RALEIGH (WTVD) --North Carolina Senate and House Leaders reached an agreement on a budget Monday evening.
The $22.34 billion state budget prioritizes teacher pay and cutting taxes on the middle class, said Senate leader Phil Berger.
"This was a great budget that we arrived at through compromise," said House Speaker Tim Moore.
Berger, Moore and other GOP legislators announced details on the agreement Monday night. The two chambers will vote on the compromise measure in the coming days.
The compromise budget includes a 2.8 percent spending increase and achieves both chambers' shared goals with Gov. Pat McCrory of prioritizing teacher pay raises, cutting taxes on the middle class, controlling the growth of government spending and bolstering the state's savings.
The Republican state leaders said the budget continues to show their commitment to dramatically raising teacher pay with a plan to boost average teacher salaries to $50,186 next school year and to nearly $55,000 within three years.
SEE MORE: TEACHER SALARY SCALE (.PDF)
The plan would set average teacher pay above $50,000 for the first time in state history and, when fully implemented, would mean average teacher salaries are up almost $10,000 - more than 20 percent - under Republican leadership since the 2013-14 school year.
"I am grateful to members of the Senate and House for reaching a compromise that continues the discipline and conservative principles of spending responsibly, taxing sparingly and saving wisely that have turned North Carolina's fiscal outlook around from multi-billion dollar deficits to significant budget surpluses," Berger said. "This budget keeps our promises to support our public schools and raise teacher pay above $50,000, let families and small businesses keep more of their hard-earned money, and control the spiraling costs of college."
Budget-writer Rep. Nelson Dollar says average pay raises for teachers will be 4.7 percent, with the increases weighted toward mid-career and veteran instructors. Rank-and-file workers would get at least 1.5 percent raises and small bonuses. There's also money for merit-based raises.
The House sought 4.1 percent average raises with some bonuses in its budget proposal, while the Senate's offer envisioned average 6.5 percent raises.
Arguments by Senate Republicans won out with several provisions contained in the final product. A $10 million pilot program would distribute bonuses to third-grade reading teachers whose students see the most growth in test scores. The very best teachers could receive $6,800 bonuses.
"Saying that we're going to get people into the 50s is not nearly far enough," said Rep. Chris Sgro, D-Guilford.
Sgro was also concerned that House Bill 2 was not mentioned in the budget.
"I don't feel comfortable voting for the budget, and I won't when it does nothing to address House Bill 2 and the deep economic harm that we've suffered," Sgro said. "Nobody's addressed that in this budget, which depends on revenue we're going to lose to tourism to concerts, to business relocation, so it's not realistic."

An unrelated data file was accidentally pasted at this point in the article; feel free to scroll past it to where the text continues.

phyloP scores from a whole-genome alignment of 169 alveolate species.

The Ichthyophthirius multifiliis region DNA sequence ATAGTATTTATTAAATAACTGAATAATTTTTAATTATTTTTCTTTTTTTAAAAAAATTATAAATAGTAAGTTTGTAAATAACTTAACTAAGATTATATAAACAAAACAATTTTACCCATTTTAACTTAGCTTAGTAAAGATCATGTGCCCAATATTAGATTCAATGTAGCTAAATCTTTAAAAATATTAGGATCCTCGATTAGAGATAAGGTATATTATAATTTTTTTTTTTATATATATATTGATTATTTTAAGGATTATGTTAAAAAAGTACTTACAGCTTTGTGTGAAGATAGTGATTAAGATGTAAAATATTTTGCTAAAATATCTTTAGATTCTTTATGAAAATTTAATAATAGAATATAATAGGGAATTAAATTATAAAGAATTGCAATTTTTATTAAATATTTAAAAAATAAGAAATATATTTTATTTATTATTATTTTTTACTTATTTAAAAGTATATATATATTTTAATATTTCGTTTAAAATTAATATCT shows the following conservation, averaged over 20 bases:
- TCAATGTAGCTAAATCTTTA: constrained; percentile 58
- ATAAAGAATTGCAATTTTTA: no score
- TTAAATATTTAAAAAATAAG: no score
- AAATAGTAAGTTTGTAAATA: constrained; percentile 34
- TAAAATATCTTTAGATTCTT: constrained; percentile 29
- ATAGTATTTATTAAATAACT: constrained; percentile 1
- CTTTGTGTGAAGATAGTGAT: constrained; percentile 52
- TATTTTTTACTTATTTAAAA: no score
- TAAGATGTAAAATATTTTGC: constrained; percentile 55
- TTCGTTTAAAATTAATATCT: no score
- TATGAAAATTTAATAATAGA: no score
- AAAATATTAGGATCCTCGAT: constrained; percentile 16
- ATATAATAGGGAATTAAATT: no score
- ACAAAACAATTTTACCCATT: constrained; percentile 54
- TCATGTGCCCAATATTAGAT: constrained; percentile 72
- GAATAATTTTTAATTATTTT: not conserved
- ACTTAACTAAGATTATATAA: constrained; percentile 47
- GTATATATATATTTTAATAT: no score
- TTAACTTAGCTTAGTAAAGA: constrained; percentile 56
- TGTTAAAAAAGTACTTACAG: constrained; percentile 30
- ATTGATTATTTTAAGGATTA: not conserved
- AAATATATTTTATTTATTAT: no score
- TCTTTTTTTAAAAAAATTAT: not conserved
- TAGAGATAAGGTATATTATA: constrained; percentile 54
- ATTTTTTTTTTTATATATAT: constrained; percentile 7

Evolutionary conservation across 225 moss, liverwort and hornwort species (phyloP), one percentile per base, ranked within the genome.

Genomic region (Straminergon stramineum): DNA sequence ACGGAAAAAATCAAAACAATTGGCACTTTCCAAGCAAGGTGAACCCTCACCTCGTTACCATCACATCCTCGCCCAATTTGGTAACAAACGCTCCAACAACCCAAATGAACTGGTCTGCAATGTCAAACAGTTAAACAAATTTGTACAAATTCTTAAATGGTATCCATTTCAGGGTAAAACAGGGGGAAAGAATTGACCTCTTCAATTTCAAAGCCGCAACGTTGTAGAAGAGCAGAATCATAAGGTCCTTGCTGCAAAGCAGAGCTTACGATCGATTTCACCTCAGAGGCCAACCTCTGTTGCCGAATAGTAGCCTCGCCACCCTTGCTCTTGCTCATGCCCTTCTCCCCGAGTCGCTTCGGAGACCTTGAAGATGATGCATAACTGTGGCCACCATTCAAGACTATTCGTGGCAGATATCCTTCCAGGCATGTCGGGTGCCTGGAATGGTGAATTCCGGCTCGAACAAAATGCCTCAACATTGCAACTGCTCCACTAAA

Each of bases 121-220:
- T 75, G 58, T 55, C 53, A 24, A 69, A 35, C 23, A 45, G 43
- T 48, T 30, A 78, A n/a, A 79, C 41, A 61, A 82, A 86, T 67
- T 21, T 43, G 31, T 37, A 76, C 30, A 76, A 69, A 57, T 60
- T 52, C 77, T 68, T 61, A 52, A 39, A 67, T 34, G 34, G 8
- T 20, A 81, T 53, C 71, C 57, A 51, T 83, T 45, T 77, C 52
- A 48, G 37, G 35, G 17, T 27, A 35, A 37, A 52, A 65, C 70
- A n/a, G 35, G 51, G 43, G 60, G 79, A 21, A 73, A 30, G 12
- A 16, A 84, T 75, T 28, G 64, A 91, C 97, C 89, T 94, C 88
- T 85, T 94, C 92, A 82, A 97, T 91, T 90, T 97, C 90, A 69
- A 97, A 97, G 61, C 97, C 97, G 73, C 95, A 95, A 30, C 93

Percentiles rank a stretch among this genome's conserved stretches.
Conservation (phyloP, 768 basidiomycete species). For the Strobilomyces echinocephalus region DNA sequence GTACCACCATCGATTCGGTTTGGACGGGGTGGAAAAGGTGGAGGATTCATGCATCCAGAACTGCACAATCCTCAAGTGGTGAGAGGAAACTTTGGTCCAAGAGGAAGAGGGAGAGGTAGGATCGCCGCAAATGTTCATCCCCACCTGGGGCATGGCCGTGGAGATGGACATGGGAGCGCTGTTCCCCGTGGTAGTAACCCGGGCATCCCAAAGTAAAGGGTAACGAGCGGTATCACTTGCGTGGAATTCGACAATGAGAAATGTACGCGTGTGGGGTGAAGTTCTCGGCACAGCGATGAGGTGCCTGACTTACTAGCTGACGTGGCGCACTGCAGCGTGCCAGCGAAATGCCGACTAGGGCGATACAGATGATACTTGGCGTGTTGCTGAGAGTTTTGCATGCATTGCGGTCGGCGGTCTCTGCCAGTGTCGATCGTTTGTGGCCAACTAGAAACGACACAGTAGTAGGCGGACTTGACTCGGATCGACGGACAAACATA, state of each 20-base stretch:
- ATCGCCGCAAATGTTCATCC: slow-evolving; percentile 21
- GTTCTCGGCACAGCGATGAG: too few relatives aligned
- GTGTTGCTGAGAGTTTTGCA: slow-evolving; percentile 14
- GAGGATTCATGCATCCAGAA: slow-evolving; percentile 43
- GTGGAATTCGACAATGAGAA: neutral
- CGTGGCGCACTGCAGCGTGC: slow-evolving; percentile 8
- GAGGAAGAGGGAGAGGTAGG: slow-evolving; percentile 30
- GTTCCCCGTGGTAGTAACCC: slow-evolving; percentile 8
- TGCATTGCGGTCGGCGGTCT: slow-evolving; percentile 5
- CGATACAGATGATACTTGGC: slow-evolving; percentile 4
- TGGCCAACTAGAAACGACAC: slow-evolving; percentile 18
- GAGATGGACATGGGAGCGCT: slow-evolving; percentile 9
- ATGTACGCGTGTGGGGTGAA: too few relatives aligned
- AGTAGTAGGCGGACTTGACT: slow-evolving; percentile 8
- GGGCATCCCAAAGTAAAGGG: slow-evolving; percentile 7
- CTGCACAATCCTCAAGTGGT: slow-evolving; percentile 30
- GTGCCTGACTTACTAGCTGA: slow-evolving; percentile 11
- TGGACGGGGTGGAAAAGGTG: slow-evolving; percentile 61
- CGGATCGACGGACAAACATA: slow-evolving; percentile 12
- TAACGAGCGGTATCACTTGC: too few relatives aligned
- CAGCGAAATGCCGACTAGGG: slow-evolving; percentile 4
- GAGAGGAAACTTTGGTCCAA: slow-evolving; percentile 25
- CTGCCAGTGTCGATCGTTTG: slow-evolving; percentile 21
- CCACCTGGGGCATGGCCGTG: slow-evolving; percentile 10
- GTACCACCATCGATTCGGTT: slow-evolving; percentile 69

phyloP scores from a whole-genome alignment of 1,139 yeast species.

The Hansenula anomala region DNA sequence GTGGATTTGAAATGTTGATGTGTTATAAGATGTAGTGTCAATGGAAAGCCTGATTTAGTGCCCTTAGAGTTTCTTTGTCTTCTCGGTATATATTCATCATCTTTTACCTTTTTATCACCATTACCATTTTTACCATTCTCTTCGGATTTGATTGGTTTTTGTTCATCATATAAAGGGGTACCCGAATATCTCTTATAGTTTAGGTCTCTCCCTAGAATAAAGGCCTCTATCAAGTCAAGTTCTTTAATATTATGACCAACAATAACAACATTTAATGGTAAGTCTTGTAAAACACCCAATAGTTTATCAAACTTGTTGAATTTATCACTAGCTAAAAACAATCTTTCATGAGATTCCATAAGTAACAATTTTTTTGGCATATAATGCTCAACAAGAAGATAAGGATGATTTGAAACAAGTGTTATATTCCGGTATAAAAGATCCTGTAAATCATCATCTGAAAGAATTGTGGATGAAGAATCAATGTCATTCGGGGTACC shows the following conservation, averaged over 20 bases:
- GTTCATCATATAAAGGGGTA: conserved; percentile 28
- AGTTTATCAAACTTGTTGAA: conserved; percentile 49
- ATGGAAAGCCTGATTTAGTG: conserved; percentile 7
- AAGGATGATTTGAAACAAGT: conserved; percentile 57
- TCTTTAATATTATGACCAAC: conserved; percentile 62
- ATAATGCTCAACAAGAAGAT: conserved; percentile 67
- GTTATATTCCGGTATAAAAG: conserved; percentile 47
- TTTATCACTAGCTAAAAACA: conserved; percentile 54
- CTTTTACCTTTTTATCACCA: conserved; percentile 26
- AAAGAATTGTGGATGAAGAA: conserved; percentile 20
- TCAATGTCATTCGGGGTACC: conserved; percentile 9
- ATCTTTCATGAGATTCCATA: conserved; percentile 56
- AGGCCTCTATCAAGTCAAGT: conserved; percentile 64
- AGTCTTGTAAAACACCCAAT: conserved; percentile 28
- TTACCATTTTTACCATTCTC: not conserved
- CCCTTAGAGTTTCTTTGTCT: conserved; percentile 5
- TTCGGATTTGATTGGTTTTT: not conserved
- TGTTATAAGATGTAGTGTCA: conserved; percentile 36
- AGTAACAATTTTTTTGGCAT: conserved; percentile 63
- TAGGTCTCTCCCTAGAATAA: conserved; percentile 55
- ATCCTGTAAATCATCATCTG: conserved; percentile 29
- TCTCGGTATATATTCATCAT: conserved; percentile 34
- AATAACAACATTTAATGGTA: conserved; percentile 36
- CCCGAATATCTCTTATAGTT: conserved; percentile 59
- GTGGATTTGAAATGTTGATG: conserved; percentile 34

The budget agreement also provides more than $550 million in salary and benefit changes for state workers, including a permanent pay increase and bonus for state employees and a cost of living bonus for state retirees. It invests hundreds of millions of additional dollars in public education and other core priorities and shores up the state's rainy day fund by close to $475 million. And it includes provisions to help make college more affordable and accessible to students across the state, strengthen and stabilize public universities with lower enrollment and stimulate regional economies.
Finally, the budget provides tax relief to the middle class and small businesses by making the first $17,500 a family earns exempt from income tax over the next two years, with a family making the N.C. median household income of $44,000 annually seeing an additional tax cut of $110 next year alone. This will bring the total amount of tax relief since 2011 to approximately $3 billion per year.
"This budget is the embodiment of what can be accomplished when common sense, conservative ideas are put to work - we are cutting taxes, reinvesting in the state's infrastructure and saving money," Moore said. "I am particularly happy that, in addition to teachers, we were able to deliver pay raises to our state employees and provide a one-time payment to our much deserving state retirees."
In an apparent resolution on the future of tolling coastal ferries. The bill directs the Board of Transportation to establish passenger tolls for the ferry linking Hatteras and Ocracoke in addition to the three routes already tolled. But the other three routes would remain free.
Gov. Pat McCrory will have to sign the final budget, which takes effect July 1, into law.
The Associated Press contributed to this report.
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